For anyone who has dealt with the loss of a loved one and found comfort in unexpected places, Maas’ honest, touching account...

The Beagle and the Brain Tumor

Deon Lock Maas makes her bittersweet debut with a memoir about caring for her terminally ill husband with the help of a mischievous beagle.

Readers first meet Maas, an art teacher, and Tom, her lawyer husband, while they are receiving devastating news. Despite being just shy of 60, Tom has been diagnosed with a terminal brain tumor and will require extensive treatment and care to manage his slow decline. Immediately, Maas sees her normally gregarious and outgoing husband transformed into a shell of his former self. Doctors search for ways to prolong his life, and not long into the process, Maas is inspired to adopt a beagle for whom she develops an immediate affinity, their empty nest now housing three. It’s quickly apparent that the dog thinks first with his stomach; he’s named Hoover for his ability to find and remove any crumb of food. The book progresses with funny stories about Hoover, anecdotes about Tom’s treatment, Maas’ adjustment to being a caregiver, and the various stresses and strains the situation has placed on both of them. Maas doesn’t go out of her way to sugarcoat things, and despite its serious topic, the book is filled with laughs, lighthearted anecdotes and fond character sketches of Tom’s unique personality. This positive approach helps make the book so endearing. The story begins at a moment of tragedy, but by focusing on the happy moments—the shared laughter, the enduring love—Maas illustrates how grief can be conquered. Hoover is there through it all, typically stealing something off the kitchen table at exactly the moment when Maas and Tom need some comic relief. Dog lovers will delight in the tales of Hoover’s antics and his “naughty and attention-seeking” ways. The book reaches a predictably sad ending, though it feels more like a transition than a conclusion.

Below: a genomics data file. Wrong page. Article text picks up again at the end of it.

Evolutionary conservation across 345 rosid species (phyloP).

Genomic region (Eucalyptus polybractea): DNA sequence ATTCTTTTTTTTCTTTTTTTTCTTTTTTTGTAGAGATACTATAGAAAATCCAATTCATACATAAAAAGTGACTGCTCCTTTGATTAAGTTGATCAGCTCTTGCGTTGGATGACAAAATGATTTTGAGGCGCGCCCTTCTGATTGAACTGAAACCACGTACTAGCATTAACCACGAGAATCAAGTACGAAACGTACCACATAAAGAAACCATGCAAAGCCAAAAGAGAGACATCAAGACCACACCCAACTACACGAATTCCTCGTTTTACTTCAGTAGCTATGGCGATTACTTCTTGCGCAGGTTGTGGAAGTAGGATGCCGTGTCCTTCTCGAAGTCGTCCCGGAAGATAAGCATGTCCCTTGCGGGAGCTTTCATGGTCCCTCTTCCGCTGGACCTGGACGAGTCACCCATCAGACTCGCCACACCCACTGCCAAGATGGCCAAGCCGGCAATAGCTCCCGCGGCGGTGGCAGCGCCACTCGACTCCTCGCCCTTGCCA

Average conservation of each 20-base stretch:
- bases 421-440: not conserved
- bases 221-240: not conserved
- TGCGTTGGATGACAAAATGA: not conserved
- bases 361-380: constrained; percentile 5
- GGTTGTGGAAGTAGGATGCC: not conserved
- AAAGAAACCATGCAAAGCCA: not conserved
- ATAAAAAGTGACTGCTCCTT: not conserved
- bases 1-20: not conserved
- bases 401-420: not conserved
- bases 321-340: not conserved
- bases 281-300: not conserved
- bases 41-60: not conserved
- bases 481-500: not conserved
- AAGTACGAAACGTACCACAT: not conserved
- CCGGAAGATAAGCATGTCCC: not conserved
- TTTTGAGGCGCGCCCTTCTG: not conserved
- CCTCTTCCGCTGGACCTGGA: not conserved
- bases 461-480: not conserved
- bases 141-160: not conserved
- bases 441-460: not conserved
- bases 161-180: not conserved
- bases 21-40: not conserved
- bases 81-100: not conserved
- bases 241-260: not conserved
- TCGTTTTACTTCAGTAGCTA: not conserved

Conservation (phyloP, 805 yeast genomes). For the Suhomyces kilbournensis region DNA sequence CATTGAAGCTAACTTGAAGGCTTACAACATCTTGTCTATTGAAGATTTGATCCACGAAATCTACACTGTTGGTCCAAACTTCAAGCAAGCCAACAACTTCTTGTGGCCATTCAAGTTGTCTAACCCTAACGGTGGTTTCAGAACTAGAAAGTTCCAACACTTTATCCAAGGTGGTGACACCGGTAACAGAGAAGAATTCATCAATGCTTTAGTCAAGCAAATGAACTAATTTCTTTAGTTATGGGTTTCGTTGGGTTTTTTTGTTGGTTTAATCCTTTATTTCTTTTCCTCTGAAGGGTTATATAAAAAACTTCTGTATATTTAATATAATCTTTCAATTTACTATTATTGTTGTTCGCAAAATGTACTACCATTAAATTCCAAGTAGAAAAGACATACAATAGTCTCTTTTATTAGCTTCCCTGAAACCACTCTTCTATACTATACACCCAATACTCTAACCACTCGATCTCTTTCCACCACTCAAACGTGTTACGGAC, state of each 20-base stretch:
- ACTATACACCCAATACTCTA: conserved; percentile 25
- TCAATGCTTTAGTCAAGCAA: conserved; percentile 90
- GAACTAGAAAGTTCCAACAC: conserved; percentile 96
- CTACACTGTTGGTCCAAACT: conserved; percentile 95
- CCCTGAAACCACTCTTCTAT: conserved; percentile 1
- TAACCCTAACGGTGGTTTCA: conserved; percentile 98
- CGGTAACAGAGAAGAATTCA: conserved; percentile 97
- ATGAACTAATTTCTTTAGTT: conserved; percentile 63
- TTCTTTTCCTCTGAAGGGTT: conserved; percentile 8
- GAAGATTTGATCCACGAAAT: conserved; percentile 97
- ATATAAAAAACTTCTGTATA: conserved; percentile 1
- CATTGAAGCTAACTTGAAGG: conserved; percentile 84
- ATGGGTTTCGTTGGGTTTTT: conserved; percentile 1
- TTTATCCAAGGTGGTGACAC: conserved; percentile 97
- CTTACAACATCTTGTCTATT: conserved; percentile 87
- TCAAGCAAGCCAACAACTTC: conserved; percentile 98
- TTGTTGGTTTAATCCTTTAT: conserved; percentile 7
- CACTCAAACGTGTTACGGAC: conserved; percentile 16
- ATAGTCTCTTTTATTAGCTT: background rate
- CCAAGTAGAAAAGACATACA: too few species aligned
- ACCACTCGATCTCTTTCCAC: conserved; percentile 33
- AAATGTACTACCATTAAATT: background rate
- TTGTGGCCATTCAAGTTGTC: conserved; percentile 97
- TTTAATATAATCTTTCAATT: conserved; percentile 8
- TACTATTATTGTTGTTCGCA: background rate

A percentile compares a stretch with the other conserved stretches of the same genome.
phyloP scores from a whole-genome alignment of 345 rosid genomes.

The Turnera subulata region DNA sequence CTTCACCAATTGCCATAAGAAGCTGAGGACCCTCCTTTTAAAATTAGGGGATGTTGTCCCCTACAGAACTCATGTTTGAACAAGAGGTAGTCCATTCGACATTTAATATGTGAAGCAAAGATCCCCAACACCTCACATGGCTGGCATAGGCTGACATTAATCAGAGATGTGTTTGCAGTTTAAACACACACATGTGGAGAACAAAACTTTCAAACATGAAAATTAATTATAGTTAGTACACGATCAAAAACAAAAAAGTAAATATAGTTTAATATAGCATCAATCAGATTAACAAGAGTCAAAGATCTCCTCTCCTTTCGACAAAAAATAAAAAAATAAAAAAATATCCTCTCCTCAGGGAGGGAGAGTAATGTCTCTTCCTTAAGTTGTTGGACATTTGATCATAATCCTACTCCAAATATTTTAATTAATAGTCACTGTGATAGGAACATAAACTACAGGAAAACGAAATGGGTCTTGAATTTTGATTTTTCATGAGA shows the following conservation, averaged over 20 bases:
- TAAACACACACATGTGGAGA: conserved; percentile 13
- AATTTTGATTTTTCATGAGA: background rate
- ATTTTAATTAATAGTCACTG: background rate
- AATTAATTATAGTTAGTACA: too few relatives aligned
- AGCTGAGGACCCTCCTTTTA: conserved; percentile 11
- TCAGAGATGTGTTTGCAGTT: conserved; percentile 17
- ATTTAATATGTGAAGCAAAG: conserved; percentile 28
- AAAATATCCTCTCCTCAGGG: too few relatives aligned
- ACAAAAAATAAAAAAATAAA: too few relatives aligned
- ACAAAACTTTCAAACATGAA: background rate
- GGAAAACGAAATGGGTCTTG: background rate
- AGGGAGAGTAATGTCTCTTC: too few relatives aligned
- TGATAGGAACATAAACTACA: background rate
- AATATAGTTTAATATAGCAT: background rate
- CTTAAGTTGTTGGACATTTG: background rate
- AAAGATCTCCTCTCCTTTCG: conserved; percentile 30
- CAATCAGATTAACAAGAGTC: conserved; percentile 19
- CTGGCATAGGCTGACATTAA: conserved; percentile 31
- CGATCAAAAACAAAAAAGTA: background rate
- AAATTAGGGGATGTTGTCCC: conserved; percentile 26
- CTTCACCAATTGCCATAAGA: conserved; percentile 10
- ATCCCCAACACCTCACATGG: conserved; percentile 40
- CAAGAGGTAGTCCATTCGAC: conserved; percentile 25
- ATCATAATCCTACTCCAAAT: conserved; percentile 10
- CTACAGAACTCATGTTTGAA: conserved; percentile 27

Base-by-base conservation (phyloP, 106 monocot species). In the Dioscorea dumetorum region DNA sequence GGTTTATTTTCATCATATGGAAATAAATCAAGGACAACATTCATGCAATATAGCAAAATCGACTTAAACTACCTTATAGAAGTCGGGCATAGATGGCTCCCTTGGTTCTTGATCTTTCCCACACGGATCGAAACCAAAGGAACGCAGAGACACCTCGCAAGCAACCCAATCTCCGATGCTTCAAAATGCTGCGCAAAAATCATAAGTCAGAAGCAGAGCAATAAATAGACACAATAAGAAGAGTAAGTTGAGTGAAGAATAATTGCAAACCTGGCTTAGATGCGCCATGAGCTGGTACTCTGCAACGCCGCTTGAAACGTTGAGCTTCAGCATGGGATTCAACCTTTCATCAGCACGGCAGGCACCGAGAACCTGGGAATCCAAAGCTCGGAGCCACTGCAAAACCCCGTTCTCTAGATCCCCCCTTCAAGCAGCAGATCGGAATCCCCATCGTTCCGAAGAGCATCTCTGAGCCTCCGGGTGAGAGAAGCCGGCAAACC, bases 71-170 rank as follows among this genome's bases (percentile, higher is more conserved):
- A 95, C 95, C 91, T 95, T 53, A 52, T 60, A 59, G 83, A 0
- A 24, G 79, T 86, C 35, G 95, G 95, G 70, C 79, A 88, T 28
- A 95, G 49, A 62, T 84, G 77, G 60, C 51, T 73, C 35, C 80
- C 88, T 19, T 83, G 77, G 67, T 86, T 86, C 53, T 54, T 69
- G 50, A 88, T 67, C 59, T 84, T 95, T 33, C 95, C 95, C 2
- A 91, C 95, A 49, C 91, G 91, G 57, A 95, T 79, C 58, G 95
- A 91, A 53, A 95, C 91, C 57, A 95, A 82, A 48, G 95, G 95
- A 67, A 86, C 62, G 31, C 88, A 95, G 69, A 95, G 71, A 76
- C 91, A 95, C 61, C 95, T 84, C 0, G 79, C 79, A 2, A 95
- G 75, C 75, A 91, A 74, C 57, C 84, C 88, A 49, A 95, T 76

For anyone who has dealt with the loss of a loved one and found comfort in unexpected places, Maas’ honest, touching account will feel welcomingly familiar.

Pub Date: Jan. 23, 2014

ISBN: 978-1-4921-4940-8

Page Count: 248

Publisher: CreateSpace

Review Posted Online: April 3, 2014

Kirkus Reviews Issue: June 15, 2014

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A straightforward tale of kindness and paying it forward in 1980s New York.

When advertising executive Schroff answered a child’s request for spare change by inviting him for lunch, she did not expect the encounter to grow into a friendship that would endure into his adulthood. The author recounts how she and Maurice, a promising boy from a drug-addicted family, learned to trust each other. Schroff acknowledges risks—including the possibility of her actions being misconstrued and the tension of crossing socio-economic divides—but does not dwell on the complexities of homelessness or the philosophical problems of altruism. She does not question whether public recognition is beneficial, or whether it is sufficient for the recipient to realize the extent of what has been done. With the assistance of People human-interest writer Tresniowski (Tiger Virtues, 2005, etc.), Schroff adheres to a personal narrative that traces her troubled relationship with her father, her meetings with Maurice and his background, all while avoiding direct parallels, noting that their childhoods differed in severity even if they shared similar emotional voids. With feel-good dramatizations, the story seldom transcends the message that reaching out makes a difference. It is framed in simple terms, from attributing the first meeting to “two people with complicated pasts and fragile dreams” that were “somehow meant to be friends” to the conclusion that love is a driving force. Admirably, Schroff notes that she did not seek a role as a “substitute parent,” and she does not judge Maurice’s mother for her lifestyle. That both main figures experience a few setbacks yet eventually survive is never in question; the story fittingly concludes with an epilogue by Maurice. For readers seeking an uplifting reminder that small gestures matter.